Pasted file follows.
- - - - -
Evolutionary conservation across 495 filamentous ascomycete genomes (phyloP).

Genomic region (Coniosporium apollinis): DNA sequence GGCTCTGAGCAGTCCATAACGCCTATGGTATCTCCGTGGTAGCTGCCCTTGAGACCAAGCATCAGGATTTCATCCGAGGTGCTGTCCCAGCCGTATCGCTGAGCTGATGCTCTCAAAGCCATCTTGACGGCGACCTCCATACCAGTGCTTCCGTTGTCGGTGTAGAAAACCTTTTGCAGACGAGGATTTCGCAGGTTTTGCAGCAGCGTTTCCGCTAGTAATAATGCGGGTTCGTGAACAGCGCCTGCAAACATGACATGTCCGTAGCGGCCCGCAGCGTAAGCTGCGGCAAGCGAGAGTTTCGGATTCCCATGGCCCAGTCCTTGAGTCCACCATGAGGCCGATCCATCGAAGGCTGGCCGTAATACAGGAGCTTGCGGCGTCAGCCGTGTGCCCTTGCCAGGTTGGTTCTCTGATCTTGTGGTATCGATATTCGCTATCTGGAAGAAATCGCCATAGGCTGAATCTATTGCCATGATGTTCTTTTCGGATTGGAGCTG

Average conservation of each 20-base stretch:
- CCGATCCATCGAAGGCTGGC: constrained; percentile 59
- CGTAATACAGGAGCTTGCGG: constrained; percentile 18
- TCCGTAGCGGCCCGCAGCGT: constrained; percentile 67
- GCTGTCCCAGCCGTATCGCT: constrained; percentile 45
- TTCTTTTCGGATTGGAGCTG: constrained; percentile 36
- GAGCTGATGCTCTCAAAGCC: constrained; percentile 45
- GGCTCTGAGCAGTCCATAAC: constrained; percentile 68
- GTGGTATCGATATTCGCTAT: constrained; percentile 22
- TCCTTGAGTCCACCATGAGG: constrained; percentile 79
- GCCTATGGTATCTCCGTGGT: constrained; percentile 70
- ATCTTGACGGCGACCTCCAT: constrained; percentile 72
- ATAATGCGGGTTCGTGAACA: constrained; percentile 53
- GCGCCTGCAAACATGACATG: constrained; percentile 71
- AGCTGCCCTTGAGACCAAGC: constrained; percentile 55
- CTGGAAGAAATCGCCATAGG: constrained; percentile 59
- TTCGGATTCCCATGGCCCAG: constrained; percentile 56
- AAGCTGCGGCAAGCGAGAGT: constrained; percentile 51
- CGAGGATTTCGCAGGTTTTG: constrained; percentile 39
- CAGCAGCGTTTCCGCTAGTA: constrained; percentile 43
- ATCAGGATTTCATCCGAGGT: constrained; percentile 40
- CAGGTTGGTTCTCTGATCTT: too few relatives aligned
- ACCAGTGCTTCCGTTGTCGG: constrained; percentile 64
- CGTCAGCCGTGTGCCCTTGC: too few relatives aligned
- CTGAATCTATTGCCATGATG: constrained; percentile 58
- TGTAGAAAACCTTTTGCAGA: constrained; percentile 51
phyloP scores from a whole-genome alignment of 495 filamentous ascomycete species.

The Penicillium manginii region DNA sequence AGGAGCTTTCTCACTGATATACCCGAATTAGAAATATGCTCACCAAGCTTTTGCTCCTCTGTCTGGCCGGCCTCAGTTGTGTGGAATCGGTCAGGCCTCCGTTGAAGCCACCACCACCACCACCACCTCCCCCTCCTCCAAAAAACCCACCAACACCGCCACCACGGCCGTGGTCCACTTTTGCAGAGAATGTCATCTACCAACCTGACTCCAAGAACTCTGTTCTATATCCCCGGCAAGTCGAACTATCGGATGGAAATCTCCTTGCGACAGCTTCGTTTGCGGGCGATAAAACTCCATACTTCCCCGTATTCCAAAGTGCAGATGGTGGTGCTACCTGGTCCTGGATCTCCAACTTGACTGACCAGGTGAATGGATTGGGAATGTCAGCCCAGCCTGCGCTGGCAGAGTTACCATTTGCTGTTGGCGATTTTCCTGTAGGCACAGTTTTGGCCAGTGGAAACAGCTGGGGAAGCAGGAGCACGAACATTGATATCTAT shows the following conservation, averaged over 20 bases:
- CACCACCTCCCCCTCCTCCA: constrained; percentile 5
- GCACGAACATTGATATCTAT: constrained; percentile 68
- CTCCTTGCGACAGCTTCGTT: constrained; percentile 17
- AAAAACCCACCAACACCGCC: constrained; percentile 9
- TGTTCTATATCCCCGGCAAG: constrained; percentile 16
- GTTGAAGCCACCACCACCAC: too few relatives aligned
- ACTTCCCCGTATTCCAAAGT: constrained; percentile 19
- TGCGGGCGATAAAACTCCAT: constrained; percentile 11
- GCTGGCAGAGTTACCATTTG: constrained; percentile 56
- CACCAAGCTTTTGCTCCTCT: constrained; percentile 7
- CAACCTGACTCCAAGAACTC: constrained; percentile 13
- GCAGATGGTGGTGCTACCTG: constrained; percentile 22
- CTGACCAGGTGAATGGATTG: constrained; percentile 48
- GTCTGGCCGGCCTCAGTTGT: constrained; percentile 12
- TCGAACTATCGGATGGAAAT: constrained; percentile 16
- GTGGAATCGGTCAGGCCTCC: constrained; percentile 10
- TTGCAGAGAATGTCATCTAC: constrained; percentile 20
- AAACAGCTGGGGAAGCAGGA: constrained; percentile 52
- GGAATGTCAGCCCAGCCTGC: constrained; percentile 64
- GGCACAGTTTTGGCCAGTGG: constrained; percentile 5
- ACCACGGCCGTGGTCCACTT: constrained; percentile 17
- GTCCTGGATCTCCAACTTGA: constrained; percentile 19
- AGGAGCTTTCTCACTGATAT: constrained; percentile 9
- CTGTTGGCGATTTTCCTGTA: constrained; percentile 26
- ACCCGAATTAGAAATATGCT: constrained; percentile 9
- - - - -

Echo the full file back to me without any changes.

Evolutionary conservation across 495 filamentous ascomycete genomes (phyloP).

Genomic region (Coniosporium apollinis): DNA sequence GGCTCTGAGCAGTCCATAACGCCTATGGTATCTCCGTGGTAGCTGCCCTTGAGACCAAGCATCAGGATTTCATCCGAGGTGCTGTCCCAGCCGTATCGCTGAGCTGATGCTCTCAAAGCCATCTTGACGGCGACCTCCATACCAGTGCTTCCGTTGTCGGTGTAGAAAACCTTTTGCAGACGAGGATTTCGCAGGTTTTGCAGCAGCGTTTCCGCTAGTAATAATGCGGGTTCGTGAACAGCGCCTGCAAACATGACATGTCCGTAGCGGCCCGCAGCGTAAGCTGCGGCAAGCGAGAGTTTCGGATTCCCATGGCCCAGTCCTTGAGTCCACCATGAGGCCGATCCATCGAAGGCTGGCCGTAATACAGGAGCTTGCGGCGTCAGCCGTGTGCCCTTGCCAGGTTGGTTCTCTGATCTTGTGGTATCGATATTCGCTATCTGGAAGAAATCGCCATAGGCTGAATCTATTGCCATGATGTTCTTTTCGGATTGGAGCTG

Average conservation of each 20-base stretch:
- CCGATCCATCGAAGGCTGGC: constrained; percentile 59
- CGTAATACAGGAGCTTGCGG: constrained; percentile 18
- TCCGTAGCGGCCCGCAGCGT: constrained; percentile 67
- GCTGTCCCAGCCGTATCGCT: constrained; percentile 45
- TTCTTTTCGGATTGGAGCTG: constrained; percentile 36
- GAGCTGATGCTCTCAAAGCC: constrained; percentile 45
- GGCTCTGAGCAGTCCATAAC: constrained; percentile 68
- GTGGTATCGATATTCGCTAT: constrained; percentile 22
- TCCTTGAGTCCACCATGAGG: constrained; percentile 79
- GCCTATGGTATCTCCGTGGT: constrained; percentile 70
- ATCTTGACGGCGACCTCCAT: constrained; percentile 72
- ATAATGCGGGTTCGTGAACA: constrained; percentile 53
- GCGCCTGCAAACATGACATG: constrained; percentile 71
- AGCTGCCCTTGAGACCAAGC: constrained; percentile 55
- CTGGAAGAAATCGCCATAGG: constrained; percentile 59
- TTCGGATTCCCATGGCCCAG: constrained; percentile 56
- AAGCTGCGGCAAGCGAGAGT: constrained; percentile 51
- CGAGGATTTCGCAGGTTTTG: constrained; percentile 39
- CAGCAGCGTTTCCGCTAGTA: constrained; percentile 43
- ATCAGGATTTCATCCGAGGT: constrained; percentile 40
- CAGGTTGGTTCTCTGATCTT: too few relatives aligned
- ACCAGTGCTTCCGTTGTCGG: constrained; percentile 64
- CGTCAGCCGTGTGCCCTTGC: too few relatives aligned
- CTGAATCTATTGCCATGATG: constrained; percentile 58
- TGTAGAAAACCTTTTGCAGA: constrained; percentile 51
phyloP scores from a whole-genome alignment of 495 filamentous ascomycete species.

The Penicillium manginii region DNA sequence AGGAGCTTTCTCACTGATATACCCGAATTAGAAATATGCTCACCAAGCTTTTGCTCCTCTGTCTGGCCGGCCTCAGTTGTGTGGAATCGGTCAGGCCTCCGTTGAAGCCACCACCACCACCACCACCTCCCCCTCCTCCAAAAAACCCACCAACACCGCCACCACGGCCGTGGTCCACTTTTGCAGAGAATGTCATCTACCAACCTGACTCCAAGAACTCTGTTCTATATCCCCGGCAAGTCGAACTATCGGATGGAAATCTCCTTGCGACAGCTTCGTTTGCGGGCGATAAAACTCCATACTTCCCCGTATTCCAAAGTGCAGATGGTGGTGCTACCTGGTCCTGGATCTCCAACTTGACTGACCAGGTGAATGGATTGGGAATGTCAGCCCAGCCTGCGCTGGCAGAGTTACCATTTGCTGTTGGCGATTTTCCTGTAGGCACAGTTTTGGCCAGTGGAAACAGCTGGGGAAGCAGGAGCACGAACATTGATATCTAT shows the following conservation, averaged over 20 bases:
- CACCACCTCCCCCTCCTCCA: constrained; percentile 5
- GCACGAACATTGATATCTAT: constrained; percentile 68
- CTCCTTGCGACAGCTTCGTT: constrained; percentile 17
- AAAAACCCACCAACACCGCC: constrained; percentile 9
- TGTTCTATATCCCCGGCAAG: constrained; percentile 16
- GTTGAAGCCACCACCACCAC: too few relatives aligned
- ACTTCCCCGTATTCCAAAGT: constrained; percentile 19
- TGCGGGCGATAAAACTCCAT: constrained; percentile 11
- GCTGGCAGAGTTACCATTTG: constrained; percentile 56
- CACCAAGCTTTTGCTCCTCT: constrained; percentile 7
- CAACCTGACTCCAAGAACTC: constrained; percentile 13
- GCAGATGGTGGTGCTACCTG: constrained; percentile 22
- CTGACCAGGTGAATGGATTG: constrained; percentile 48
- GTCTGGCCGGCCTCAGTTGT: constrained; percentile 12
- TCGAACTATCGGATGGAAAT: constrained; percentile 16
- GTGGAATCGGTCAGGCCTCC: constrained; percentile 10
- TTGCAGAGAATGTCATCTAC: constrained; percentile 20
- AAACAGCTGGGGAAGCAGGA: constrained; percentile 52
- GGAATGTCAGCCCAGCCTGC: constrained; percentile 64
- GGCACAGTTTTGGCCAGTGG: constrained; percentile 5
- ACCACGGCCGTGGTCCACTT: constrained; percentile 17
- GTCCTGGATCTCCAACTTGA: constrained; percentile 19
- AGGAGCTTTCTCACTGATAT: constrained; percentile 9
- CTGTTGGCGATTTTCCTGTA: constrained; percentile 26
- ACCCGAATTAGAAATATGCT: constrained; percentile 9